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tar program is invoked as either one of:
tar option… [name]… tar letter… [argument]… [option]… [name]…
The second form is for when old options are being used.
You can use
tar to store files in an archive, to extract them from
an archive, and to do other types of archive manipulation. The primary
tar, which is called the operation, specifies
which action to take. The other arguments to
tar are either
options, which change the way
tar performs an operation,
or file names or archive members, which specify the files or members
tar is to act on.
You can actually type in arguments in any order, even if in this manual
the options always precede the other arguments, to make examples easier
to understand. Further, the option stating the main operation mode
tar main command) is usually given first.
Each name in the synopsis above is interpreted as an archive member
name when the main command is one of ‘--compare’
(‘--diff’, ‘-d’), ‘--delete’, ‘--extract’
(‘--get’, ‘-x’), ‘--list’ (‘-t’) or
‘--update’ (‘-u’). When naming archive members, you
must give the exact name of the member in the archive, as it is
printed by ‘--list’. For ‘--append’ (‘-r’) and
‘--create’ (‘-c’), these name arguments specify
the names of either files or directory hierarchies to place in the archive.
These files or hierarchies should already exist in the file system,
prior to the execution of the
tar interprets relative file names as being relative to the
tar will make all file names relative
(by removing leading slashes when archiving or restoring files),
unless you specify otherwise (using the ‘--absolute-names’
option). See section Absolute File Names, for more information about
If you give the name of a directory as either a file name or a member
tar acts recursively on all the files and directories
beneath that directory. For example, the name ‘/’ identifies all
the files in the file system to
The distinction between file names and archive member names is especially
important when shell globbing is used, and sometimes a source of confusion
for newcomers. See section Wildcards Patterns and Matching, for more information about globbing.
The problem is that shells may only glob using existing files in the
file system. Only
tar itself may glob on archive members, so when
needed, you must ensure that wildcard characters reach
being interpreted by the shell first. Using a backslash before ‘*’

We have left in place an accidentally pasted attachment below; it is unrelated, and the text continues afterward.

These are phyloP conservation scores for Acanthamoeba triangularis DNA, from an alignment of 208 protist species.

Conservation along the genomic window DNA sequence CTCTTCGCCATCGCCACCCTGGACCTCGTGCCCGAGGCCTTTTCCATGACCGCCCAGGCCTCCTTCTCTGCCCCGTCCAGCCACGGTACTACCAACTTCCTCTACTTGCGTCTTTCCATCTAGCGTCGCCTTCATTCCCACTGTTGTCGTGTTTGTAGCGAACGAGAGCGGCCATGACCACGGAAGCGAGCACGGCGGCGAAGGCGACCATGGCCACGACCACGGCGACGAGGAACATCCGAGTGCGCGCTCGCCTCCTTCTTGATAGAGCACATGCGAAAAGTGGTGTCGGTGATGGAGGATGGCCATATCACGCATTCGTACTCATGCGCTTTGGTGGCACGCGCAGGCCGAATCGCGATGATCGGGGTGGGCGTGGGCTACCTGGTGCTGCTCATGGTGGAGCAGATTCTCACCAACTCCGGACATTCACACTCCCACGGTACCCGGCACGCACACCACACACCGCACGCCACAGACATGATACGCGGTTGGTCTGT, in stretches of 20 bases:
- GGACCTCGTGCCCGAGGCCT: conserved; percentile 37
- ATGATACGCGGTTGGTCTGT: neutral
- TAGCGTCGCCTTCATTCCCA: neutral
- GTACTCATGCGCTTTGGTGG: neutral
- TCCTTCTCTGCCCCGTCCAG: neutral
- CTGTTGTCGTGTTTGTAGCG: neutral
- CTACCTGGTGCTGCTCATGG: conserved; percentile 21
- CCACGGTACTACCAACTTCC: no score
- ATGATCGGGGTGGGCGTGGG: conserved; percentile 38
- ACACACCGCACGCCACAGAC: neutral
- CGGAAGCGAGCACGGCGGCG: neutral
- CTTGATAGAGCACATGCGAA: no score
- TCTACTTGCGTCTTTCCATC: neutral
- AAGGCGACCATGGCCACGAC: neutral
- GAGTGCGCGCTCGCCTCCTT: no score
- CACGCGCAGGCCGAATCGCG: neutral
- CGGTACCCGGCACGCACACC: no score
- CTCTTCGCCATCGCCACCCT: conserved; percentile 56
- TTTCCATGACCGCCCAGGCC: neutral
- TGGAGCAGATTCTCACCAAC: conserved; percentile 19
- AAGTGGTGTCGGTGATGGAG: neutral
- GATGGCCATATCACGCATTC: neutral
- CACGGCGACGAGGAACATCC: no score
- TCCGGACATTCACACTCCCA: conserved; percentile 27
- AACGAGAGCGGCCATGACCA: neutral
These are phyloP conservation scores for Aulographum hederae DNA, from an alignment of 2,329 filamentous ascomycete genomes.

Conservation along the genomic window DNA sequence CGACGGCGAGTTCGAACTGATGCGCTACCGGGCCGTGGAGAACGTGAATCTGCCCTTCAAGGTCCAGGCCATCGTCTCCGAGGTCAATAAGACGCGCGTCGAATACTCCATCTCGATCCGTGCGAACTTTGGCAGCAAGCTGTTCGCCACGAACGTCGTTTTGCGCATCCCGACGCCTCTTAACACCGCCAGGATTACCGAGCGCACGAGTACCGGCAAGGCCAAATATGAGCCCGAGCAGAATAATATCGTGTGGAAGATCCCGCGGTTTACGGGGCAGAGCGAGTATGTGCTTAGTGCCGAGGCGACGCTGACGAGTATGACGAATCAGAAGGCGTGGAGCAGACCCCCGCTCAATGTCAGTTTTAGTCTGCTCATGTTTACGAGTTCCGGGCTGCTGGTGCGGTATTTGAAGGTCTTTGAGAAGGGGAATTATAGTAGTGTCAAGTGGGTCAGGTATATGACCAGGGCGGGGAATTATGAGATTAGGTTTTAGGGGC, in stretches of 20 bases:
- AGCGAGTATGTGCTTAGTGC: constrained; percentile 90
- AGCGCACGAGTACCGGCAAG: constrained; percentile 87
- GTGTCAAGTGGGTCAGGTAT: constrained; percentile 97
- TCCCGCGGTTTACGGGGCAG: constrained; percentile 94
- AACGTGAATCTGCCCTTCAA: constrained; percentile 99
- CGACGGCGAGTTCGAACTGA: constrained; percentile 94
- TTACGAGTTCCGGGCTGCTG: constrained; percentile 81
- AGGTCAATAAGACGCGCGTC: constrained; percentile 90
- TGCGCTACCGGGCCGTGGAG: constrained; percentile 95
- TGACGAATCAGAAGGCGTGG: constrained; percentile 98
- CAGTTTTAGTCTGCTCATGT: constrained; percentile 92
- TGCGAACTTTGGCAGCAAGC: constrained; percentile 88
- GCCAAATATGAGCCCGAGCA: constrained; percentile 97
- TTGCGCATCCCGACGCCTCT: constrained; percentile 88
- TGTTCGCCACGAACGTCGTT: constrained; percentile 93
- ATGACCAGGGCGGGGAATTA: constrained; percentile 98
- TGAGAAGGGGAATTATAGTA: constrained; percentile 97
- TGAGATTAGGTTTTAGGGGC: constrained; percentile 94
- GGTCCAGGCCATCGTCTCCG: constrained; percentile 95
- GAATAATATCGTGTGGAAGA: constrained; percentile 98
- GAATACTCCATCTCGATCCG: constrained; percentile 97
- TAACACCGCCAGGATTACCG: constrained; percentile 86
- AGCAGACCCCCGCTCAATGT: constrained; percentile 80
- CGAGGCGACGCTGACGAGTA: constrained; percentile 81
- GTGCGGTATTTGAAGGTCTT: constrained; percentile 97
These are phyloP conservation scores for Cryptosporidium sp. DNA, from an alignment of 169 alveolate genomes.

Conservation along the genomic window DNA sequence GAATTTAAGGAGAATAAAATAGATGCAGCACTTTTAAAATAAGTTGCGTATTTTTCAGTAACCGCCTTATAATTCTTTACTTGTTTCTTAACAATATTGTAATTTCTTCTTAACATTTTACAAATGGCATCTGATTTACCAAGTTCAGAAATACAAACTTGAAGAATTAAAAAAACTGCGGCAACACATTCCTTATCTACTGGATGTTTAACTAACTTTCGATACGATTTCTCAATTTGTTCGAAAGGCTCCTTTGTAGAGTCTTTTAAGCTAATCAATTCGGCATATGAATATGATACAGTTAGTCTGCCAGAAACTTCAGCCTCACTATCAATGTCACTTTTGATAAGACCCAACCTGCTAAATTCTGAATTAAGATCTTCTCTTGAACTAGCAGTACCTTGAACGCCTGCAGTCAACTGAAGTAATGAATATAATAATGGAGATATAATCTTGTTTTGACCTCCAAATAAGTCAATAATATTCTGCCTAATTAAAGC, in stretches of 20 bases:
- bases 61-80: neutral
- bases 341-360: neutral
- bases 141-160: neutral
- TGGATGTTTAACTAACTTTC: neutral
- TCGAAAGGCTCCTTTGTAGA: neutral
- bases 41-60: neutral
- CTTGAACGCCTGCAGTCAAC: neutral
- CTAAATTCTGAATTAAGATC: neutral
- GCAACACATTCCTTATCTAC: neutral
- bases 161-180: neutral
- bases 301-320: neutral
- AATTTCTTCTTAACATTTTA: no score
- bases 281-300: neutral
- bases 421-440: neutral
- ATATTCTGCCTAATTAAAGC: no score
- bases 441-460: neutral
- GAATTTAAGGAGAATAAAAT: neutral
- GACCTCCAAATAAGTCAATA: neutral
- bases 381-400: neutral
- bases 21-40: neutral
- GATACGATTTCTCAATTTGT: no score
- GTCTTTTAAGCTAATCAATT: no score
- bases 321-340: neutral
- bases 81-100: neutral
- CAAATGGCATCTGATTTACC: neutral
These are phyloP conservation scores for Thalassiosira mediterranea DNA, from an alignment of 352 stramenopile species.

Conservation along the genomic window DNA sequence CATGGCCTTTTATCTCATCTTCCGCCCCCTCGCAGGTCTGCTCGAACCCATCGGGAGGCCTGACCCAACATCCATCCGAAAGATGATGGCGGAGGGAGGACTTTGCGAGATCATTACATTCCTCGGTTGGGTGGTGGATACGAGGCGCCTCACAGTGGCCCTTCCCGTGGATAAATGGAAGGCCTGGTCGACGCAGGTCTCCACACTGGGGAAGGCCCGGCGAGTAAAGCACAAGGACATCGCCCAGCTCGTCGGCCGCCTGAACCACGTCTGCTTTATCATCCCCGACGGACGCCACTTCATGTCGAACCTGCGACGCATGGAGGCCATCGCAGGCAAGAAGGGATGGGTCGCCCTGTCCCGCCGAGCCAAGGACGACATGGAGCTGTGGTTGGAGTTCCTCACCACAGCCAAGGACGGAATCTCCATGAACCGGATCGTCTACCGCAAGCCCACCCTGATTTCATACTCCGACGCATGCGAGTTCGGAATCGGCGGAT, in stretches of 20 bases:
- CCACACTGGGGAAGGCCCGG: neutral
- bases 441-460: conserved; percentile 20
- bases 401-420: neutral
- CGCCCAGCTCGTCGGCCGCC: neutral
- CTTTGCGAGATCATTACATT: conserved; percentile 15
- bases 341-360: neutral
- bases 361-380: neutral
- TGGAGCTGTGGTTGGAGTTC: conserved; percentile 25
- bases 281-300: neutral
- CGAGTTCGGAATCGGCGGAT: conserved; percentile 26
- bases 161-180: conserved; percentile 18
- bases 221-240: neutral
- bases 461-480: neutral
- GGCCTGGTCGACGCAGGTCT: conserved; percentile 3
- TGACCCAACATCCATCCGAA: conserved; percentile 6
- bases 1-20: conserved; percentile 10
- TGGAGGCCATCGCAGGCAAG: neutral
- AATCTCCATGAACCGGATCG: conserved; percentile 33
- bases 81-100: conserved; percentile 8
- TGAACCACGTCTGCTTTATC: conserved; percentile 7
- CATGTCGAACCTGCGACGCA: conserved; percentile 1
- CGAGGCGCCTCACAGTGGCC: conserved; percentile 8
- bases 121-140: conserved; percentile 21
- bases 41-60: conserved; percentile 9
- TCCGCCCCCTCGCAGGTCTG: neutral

or ‘?’, or putting the whole argument between quotes, is usually
sufficient for this.
Even if names are often specified on the command line, they can also be read from a text file in the file system, using the ‘--files-from=file-of-names’ (‘-T file-of-names’) option.
If you don't use any file name arguments, ‘--append’ (‘-r’),
‘--delete’ and ‘--concatenate’ (‘--catenate’,
‘-A’) will do nothing, while ‘--create’ (‘-c’)
will usually yield a diagnostic and inhibit
The other operations of
‘--extract’, ‘--compare’, and ‘--update’)
will act on the entire contents of the archive.
Besides successful exits, GNU
tar may fail for
many reasons. Some reasons correspond to bad usage, that is, when the
tar command line is improperly written. Errors may be
encountered later, while processing the archive or the files. Some
errors are recoverable, in which case the failure is delayed until
tar has completed all its work. Some errors are such that
it would be not meaningful, or at least risky, to continue processing:
tar then aborts processing immediately. All abnormal exits,
whether immediate or delayed, should always be clearly diagnosed on
stderr, after a line stating the nature of the error.
Possible exit codes of GNU
tar are summarized in the following
‘Some files differ’. If tar was invoked with ‘--compare’ (‘--diff’, ‘-d’) command line option, this means that some files in the archive differ from their disk counterparts (see section Comparing Archive Members with the File System). If tar was given ‘--create’, ‘--append’ or ‘--update’ option, this exit code means that some files were changed while being archived and so the resulting archive does not contain the exact copy of the file set.
‘Fatal error’. This means that some fatal, unrecoverable error occurred.
tar has invoked a subprocess and that subprocess exited with a
nonzero exit code,
tar exits with that code as well.
This can happen, for example, if
tar was given some
compression option (see section Creating and Reading Compressed Archives) and the external compressor program
failed. Another example is
rmt failure during backup to the
remote device (see section Remote Tape Server).
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